Home > Uncategorized > The Power of the Twitterverse

The Power of the Twitterverse

Evidence that customers own the brand… or at least the logo.

Last week, GAP Inc. released a new version of its logo on its website. The logo redesign lasted a mere four days, before company executives made the business decision to return to the tried-and-true blue box. The new logo, created by New York agency Laird & Partners, was meant to contemporize the brand and appeal to the retailer’s target Millennial consumer.

GAP fans were quick to respond to the logo change, starting Facebook groups and Twitter handles as a forum to share their discontent with fellow-minded consumers. While some of consumers’ anger stemmed from the sudden change, others voiced a changed perception of the GAP brand based on the simplicity – and juvenile – design.

When a fashion company such as GAP suddenly redesigns its logo, it risks alienating its loyal customer base. These brand loyalists may interpret the redesigned logo as altering the meaning and/or associations they have of the brand. While a brand’s logo is the most dominant feature of the brand’s aesthetic, there are numerous components beyond design elements that construct a brand identity in the mind of the consumer – many of these are experiential, based on a consumer’s personal relationship with the brand that’s developed over time.

In today’s digital world where consumers are increasingly involved – and engaged – with brands online, I question how GAP Inc. made it so far along in the logo redesign process without communicating to, or measuring the impact of, this change on consumers’ perceptions and feelings towards the brand. In the case of GAP’s logo redesign, the fashion company could have saved itself embarrassment by engaging its customers in dialog about its new direction before actually making the change public. In a way, it’s ironic that the communication channel that consumers used to make the new logo extinct could have been used to engage consumers and drive the company in a positive, new direction.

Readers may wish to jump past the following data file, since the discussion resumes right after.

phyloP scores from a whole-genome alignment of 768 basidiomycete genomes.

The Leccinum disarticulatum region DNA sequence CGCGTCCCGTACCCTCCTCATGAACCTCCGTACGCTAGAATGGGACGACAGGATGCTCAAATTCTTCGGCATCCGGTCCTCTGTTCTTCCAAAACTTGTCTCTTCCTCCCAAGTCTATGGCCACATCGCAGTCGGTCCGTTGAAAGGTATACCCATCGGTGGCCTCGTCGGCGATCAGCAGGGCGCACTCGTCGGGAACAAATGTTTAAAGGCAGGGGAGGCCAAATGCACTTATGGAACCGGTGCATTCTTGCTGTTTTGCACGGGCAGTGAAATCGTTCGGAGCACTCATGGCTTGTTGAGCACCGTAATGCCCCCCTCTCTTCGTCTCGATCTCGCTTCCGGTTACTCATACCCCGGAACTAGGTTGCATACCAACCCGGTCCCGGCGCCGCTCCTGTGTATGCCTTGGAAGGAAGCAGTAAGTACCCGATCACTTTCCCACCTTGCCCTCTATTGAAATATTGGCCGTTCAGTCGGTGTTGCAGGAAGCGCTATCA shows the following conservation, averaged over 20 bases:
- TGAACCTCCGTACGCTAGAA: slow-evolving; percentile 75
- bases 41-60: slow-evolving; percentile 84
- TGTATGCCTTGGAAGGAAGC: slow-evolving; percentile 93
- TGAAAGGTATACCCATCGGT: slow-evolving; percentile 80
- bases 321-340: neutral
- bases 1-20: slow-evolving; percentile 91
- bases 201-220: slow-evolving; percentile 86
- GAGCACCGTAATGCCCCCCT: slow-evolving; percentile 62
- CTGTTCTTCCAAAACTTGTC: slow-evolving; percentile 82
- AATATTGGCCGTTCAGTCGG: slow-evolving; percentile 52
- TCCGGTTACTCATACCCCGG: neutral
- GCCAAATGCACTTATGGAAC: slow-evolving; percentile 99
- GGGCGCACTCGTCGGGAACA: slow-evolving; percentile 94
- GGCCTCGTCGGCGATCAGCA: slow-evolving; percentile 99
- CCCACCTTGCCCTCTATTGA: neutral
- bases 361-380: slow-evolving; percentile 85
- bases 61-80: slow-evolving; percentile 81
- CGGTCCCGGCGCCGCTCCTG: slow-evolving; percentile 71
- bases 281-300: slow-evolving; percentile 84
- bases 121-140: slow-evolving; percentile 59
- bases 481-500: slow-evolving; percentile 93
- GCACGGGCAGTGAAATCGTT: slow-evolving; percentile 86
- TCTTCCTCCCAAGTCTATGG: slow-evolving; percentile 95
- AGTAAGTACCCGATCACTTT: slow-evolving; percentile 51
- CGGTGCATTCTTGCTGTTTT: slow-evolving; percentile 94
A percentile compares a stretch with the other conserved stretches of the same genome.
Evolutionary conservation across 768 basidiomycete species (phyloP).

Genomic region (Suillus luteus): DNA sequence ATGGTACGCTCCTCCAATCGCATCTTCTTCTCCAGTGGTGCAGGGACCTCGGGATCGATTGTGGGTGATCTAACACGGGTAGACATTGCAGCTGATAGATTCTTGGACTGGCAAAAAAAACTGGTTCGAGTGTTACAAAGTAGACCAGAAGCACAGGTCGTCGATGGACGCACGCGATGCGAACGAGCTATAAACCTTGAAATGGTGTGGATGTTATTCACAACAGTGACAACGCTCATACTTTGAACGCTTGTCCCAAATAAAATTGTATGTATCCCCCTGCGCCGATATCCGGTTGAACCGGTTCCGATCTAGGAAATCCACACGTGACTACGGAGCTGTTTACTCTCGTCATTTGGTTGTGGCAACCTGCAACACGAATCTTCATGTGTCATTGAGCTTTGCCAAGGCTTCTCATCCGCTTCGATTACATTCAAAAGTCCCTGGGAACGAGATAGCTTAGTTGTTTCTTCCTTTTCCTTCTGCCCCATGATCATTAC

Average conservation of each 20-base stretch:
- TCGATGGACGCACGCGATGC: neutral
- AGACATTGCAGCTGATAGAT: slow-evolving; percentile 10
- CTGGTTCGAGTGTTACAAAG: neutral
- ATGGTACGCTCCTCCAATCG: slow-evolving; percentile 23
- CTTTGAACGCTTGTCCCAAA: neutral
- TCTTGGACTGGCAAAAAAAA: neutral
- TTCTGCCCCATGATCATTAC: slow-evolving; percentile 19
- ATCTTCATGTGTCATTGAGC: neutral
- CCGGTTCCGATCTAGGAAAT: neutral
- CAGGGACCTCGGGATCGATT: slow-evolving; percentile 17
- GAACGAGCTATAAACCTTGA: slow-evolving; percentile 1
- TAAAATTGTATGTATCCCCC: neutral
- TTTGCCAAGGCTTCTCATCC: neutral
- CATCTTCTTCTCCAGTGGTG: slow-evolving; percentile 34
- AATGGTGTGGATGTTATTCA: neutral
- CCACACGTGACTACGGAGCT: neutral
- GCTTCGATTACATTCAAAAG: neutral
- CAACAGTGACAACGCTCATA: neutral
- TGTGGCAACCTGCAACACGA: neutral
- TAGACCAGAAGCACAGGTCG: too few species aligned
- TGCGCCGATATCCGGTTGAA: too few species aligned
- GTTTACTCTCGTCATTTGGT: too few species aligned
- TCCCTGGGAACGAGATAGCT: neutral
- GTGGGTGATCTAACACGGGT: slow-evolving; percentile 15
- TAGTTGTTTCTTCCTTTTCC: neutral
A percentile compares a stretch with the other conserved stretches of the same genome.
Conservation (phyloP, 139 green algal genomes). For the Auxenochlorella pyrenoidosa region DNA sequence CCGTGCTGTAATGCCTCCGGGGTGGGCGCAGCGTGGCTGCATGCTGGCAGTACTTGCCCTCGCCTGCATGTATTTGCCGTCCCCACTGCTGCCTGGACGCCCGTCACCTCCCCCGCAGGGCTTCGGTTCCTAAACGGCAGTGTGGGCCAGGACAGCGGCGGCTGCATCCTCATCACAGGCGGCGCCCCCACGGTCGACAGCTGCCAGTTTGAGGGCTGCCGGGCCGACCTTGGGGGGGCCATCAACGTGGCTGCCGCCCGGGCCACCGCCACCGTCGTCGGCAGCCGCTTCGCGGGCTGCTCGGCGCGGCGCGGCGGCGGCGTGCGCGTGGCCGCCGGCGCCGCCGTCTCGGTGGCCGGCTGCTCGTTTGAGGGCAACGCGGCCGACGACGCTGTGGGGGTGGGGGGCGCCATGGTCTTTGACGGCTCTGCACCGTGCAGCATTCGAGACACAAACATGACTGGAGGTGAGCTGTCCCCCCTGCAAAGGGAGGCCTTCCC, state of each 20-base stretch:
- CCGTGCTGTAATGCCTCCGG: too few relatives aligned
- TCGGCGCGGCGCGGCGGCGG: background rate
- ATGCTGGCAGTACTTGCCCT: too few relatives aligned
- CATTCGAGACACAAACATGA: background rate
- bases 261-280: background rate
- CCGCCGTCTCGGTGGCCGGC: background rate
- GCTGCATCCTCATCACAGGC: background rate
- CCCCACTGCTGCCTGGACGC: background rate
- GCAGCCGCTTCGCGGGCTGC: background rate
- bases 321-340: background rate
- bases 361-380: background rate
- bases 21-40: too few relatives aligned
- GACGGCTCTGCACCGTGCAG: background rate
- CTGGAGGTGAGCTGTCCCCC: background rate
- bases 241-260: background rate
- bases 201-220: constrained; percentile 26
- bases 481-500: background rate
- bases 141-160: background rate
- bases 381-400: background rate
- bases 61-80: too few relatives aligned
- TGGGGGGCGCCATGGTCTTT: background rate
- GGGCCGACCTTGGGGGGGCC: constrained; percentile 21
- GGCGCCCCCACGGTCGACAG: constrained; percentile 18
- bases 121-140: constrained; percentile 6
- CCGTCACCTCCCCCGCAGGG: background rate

I’m left wondering whether GAP learned any valuable lessons from this fiasco. Perhaps in the future, the fashion retailer will ask its customers for their opinion before making drastic changes. My hunch is that if these customers care enough to voice their opinions loud-and-clear about a logo, they’ll want to be involved with the growth (and evolution) of the company into the future. Most marketers know that brand management is all about listening to your customers – because in essence, it’s your customers that own the brand! Right, GAP?

Categories: Uncategorized

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